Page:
Detail of Photo of Men of the 57th Spruce Squadron -- This image was shared by the family of one of the men in the photo. Even though the photo is damaged, you can get a pretty good idea of what the men looked like in 1918. Note that some of the men are not wearing Army uniforms. Many of the Army men working the spruce dressed as loggers, that outfit being much more practical for the hard work performed, than Army fatigues.

The good detail of the photo lets you see the mud on their boots. The Pacific Northwest is pretty well-known for its rain.

More information about the 57th Spruce Squadron.

Real-Photo Card with Patriotic Words for Spruce Soldiers -- This unusual real photo postcard was probably sold to the soldiers working the spruce lumber in Oregon and Washington during the First World War. It has the image of an original drawing (probably pencil or charcoal) showing a forest with WWI-era airplanes flying above. Below the picture are stirring words about working the spruce being just as good as "going over the top".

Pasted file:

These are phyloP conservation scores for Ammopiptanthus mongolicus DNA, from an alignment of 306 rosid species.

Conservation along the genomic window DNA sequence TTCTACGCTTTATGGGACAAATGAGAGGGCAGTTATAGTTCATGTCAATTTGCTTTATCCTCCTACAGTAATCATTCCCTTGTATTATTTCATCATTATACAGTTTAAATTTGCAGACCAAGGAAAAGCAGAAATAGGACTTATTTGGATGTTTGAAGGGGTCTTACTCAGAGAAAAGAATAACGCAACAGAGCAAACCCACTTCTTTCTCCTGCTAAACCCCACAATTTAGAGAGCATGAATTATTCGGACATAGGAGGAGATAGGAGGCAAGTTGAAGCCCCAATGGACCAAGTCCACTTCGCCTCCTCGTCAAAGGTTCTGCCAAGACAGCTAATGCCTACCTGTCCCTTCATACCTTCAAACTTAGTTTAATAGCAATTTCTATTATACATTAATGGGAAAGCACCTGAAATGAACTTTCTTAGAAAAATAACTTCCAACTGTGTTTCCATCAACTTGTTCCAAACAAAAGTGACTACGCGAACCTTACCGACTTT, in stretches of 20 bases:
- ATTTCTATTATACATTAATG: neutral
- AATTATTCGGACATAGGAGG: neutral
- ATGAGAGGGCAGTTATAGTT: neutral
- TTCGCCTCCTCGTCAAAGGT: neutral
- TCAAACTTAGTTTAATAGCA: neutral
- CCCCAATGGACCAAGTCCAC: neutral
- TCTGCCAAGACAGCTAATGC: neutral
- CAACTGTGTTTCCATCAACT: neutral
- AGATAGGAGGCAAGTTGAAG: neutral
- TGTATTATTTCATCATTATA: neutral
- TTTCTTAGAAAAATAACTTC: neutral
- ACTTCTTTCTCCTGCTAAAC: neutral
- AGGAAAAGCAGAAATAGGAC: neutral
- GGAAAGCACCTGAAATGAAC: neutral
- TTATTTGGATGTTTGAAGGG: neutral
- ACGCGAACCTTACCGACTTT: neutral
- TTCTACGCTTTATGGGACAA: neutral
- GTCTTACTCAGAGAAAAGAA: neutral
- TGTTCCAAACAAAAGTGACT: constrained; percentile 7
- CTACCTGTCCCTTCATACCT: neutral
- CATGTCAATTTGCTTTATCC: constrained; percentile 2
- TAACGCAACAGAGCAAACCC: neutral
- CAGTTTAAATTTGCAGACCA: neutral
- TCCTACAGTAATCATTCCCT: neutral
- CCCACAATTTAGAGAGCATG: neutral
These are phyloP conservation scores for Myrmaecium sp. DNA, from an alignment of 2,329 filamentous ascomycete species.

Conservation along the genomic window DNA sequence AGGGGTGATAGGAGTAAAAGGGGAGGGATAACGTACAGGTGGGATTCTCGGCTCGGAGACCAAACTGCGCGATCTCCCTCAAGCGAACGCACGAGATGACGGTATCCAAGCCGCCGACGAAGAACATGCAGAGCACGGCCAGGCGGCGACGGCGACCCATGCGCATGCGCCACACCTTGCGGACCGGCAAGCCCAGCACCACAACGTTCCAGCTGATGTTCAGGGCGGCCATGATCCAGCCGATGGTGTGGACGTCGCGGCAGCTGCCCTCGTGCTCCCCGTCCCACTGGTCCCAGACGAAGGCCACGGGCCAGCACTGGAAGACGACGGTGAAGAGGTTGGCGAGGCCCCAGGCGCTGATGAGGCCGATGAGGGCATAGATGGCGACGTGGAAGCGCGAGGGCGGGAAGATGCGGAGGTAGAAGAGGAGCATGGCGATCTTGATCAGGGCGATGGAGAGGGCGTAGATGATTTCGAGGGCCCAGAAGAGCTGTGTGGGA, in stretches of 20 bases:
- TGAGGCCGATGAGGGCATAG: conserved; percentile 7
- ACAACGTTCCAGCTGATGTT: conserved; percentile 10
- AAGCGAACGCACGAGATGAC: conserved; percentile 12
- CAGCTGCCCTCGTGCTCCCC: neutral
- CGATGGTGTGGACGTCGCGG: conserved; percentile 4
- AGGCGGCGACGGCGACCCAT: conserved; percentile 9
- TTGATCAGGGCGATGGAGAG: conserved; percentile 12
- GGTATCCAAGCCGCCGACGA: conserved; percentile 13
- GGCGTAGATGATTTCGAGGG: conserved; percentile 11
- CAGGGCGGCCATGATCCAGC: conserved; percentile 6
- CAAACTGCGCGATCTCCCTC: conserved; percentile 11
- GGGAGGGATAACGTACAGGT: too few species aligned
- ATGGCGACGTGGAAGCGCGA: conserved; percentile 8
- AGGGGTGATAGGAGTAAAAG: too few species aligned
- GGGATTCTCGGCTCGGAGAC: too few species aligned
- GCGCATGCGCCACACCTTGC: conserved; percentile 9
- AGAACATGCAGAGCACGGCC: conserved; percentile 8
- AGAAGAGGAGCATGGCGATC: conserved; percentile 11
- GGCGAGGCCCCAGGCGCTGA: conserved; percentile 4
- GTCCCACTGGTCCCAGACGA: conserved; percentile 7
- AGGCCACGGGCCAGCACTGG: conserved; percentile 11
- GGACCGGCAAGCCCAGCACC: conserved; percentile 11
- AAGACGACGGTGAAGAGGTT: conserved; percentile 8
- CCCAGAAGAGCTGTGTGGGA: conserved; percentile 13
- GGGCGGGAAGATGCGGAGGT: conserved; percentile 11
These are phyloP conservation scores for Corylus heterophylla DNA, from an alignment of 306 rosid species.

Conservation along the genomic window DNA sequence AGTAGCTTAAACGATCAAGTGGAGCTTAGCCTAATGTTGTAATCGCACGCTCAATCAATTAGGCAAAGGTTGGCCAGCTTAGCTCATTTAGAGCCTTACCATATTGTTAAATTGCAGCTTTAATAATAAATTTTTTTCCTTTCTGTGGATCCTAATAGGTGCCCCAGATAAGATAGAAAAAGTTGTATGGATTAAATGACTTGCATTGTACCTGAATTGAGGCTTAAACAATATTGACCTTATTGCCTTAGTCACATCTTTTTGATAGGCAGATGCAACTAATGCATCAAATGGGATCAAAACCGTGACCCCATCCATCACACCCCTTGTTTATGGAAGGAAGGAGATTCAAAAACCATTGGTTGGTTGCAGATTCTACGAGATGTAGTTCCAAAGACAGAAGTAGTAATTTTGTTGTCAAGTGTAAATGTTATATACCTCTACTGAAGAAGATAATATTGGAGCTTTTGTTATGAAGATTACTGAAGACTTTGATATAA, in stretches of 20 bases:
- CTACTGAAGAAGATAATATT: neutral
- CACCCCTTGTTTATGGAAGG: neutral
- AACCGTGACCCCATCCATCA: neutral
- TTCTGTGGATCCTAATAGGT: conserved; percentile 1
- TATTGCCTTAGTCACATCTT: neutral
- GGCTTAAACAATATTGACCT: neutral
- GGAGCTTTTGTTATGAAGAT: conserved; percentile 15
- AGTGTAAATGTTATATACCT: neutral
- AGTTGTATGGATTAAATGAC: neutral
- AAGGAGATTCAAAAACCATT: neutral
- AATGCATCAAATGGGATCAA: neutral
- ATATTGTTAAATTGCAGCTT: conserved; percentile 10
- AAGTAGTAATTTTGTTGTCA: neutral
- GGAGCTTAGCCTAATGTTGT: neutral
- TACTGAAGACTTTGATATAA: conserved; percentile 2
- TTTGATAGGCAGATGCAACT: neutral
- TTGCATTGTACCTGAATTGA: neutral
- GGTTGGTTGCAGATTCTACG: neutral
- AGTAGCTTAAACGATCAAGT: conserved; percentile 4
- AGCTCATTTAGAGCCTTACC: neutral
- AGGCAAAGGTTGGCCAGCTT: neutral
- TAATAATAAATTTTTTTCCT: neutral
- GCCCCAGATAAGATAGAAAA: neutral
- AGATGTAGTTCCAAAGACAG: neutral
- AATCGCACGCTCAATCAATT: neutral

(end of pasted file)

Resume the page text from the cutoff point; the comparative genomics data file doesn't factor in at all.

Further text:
While we may not feel as enthusiastic about trench warfare today, the young men cutting timber in 1918 were frustrated, because they wanted to be in the fight. However, their contribution to the huge increase in airplane components needed overseas was a critical service during that period.

In fact, there was an attempt to provide a way for the Spruce men to train and transfer to Europe, but the program was abandoned after the Armistice. Note also, that many of the men assigned to the Spruce Squadons were 'limited service' men, either too old, or not phsically fit to serve on the battle lines in Europe.

Spruce Soldiers at Agate Beach, Oregon -- This is a scan of a real photo picture postcard of some soldiers from a Spruce Squadron located at Agate Beach, Oregon. The photo was probably taken in 1918. Notice the flivver (Ford Model T) that they are posing on and around. The fellow in the goggles is probably the driver. (He is the 5th man from the left in the front row.)

Spruce Soldiers with Logging Truck -- This is a scan of a real photo picture postcard of some soldiers from a Spruce Squadron arranged in, on, and by their logging truck. Note the very large spruce log on the truck, being transported to the mill for conversion into airplane components.